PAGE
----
Selecting a stiff chair in his home's study to ease his chronic back pain, Kennedy, 74, said he was trying to practice the same "politics of hope" that his brothers embraced.
"My brothers were my heroes," he said.
In the book, he recalls how John Kennedy, just elected to Congress in 1946, gave him a tour of Washington landmarks—the White House, the Supreme Court, the Capitol.
"It's good you're interested in seeing these buildings, Teddy," the future president told his teenage brother. "But I hope you also take an interest in what goes on inside them."
The challenges that Kennedy foresees for the country include some of his long-standing liberal goals: guaranteed health care for every American, expanded civil rights and greater economic security, including increases in the minimum wage and more educational opportunities.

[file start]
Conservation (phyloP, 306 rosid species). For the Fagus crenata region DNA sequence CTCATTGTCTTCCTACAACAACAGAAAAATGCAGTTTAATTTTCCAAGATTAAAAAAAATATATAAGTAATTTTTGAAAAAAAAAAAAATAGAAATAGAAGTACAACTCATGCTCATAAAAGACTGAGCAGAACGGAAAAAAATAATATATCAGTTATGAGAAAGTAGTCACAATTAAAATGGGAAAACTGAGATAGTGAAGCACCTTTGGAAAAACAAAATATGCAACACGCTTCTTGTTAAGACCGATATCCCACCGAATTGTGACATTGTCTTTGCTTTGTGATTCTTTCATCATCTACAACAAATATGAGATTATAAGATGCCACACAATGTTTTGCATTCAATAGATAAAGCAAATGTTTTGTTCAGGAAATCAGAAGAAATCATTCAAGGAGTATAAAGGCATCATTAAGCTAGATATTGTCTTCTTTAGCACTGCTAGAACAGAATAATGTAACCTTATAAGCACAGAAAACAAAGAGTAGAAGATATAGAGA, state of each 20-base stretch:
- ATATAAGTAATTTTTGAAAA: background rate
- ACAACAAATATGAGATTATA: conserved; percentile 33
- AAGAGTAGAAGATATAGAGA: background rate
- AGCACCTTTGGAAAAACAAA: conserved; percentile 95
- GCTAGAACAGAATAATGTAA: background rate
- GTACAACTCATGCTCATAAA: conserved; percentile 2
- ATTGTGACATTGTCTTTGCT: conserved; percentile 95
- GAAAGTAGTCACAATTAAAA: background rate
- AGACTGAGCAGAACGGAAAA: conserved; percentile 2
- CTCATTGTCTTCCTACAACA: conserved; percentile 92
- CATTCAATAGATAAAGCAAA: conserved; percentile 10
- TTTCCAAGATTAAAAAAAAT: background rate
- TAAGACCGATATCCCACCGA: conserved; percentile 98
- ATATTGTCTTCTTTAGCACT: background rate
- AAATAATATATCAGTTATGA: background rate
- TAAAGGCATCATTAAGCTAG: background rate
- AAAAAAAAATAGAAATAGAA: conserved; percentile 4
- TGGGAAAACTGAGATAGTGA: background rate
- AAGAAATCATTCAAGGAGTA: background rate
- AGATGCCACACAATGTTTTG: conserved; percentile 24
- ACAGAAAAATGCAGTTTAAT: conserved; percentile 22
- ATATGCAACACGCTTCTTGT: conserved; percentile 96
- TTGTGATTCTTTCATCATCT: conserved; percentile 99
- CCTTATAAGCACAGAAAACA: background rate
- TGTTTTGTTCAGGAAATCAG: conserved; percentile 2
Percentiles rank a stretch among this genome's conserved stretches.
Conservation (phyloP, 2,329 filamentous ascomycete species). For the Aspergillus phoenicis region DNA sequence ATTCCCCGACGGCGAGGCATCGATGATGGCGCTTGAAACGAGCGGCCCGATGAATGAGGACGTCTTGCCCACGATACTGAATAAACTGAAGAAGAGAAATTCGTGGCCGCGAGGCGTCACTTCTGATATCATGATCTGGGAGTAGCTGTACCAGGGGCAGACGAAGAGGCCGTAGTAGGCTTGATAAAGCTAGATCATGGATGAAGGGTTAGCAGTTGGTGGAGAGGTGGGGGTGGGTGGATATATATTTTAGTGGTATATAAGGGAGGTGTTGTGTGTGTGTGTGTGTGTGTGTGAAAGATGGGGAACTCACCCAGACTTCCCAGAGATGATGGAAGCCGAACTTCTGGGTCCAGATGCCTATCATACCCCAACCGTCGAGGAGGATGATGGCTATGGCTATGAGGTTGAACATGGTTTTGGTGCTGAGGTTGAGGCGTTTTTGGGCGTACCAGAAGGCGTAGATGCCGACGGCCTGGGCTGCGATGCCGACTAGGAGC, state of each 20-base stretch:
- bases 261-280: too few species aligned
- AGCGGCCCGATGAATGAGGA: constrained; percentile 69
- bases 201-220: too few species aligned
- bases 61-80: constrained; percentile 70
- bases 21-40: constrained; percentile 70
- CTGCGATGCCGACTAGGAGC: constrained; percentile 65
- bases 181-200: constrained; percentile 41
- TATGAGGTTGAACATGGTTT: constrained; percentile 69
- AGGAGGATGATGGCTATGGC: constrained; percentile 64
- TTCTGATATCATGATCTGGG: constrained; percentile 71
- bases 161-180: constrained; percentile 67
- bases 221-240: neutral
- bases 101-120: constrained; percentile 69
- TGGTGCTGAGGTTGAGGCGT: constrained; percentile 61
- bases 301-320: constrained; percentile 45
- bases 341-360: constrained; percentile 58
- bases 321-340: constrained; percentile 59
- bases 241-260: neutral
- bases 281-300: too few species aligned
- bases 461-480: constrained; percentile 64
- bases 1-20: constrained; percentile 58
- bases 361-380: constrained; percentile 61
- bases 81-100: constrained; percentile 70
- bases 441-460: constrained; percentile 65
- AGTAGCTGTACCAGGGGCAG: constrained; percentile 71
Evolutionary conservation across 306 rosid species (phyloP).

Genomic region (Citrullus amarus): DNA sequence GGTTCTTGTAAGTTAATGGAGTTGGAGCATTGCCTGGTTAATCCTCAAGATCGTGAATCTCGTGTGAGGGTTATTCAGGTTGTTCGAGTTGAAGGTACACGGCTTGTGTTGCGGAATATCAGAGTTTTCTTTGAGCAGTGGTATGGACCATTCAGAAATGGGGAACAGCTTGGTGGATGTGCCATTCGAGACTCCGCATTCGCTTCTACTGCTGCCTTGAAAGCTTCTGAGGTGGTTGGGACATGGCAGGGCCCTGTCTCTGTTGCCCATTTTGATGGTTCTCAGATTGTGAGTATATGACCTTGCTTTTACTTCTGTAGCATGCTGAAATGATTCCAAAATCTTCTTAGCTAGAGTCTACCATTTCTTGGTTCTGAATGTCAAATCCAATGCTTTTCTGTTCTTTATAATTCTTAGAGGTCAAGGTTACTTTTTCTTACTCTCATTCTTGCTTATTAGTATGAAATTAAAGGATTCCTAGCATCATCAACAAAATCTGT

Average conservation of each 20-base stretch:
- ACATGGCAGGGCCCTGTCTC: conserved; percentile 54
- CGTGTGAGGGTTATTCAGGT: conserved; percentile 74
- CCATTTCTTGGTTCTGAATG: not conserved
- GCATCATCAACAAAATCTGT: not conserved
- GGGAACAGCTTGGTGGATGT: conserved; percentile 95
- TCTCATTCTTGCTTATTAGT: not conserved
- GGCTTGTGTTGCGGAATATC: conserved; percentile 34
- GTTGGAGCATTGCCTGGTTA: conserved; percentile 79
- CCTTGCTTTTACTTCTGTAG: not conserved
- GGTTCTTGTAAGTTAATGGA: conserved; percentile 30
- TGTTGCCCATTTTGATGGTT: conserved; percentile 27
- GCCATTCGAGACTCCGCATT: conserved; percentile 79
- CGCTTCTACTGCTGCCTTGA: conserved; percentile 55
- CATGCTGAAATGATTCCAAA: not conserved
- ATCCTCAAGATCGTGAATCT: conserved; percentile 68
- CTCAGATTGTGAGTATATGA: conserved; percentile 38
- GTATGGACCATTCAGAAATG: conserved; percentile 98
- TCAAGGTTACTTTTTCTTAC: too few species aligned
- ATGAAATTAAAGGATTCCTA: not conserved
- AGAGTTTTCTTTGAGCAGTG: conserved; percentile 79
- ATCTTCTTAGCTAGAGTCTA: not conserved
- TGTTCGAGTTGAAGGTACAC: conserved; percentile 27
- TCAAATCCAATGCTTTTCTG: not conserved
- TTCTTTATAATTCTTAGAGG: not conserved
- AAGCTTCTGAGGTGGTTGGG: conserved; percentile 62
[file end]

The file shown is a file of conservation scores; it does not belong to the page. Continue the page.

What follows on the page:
He said he initially had set out to write a book expanding on a series of speeches about Iraq. But he concluded that a "politics of fear" emerged after the Sept. 11, 2001, terrorist attacks that has affected much more.
"It has really dominated the politics of our time and controlled the agenda of our time," he said.
While despairing of the country's current state, Kennedy paints a bright picture of the past—one that at times ignores political clashes, domestic disputes and international entanglements that have been prominent in the nation's history.
For instance, Kennedy complains that Bush has enacted a unilateral foreign policy that doesn't rely on allies to combat terrorism.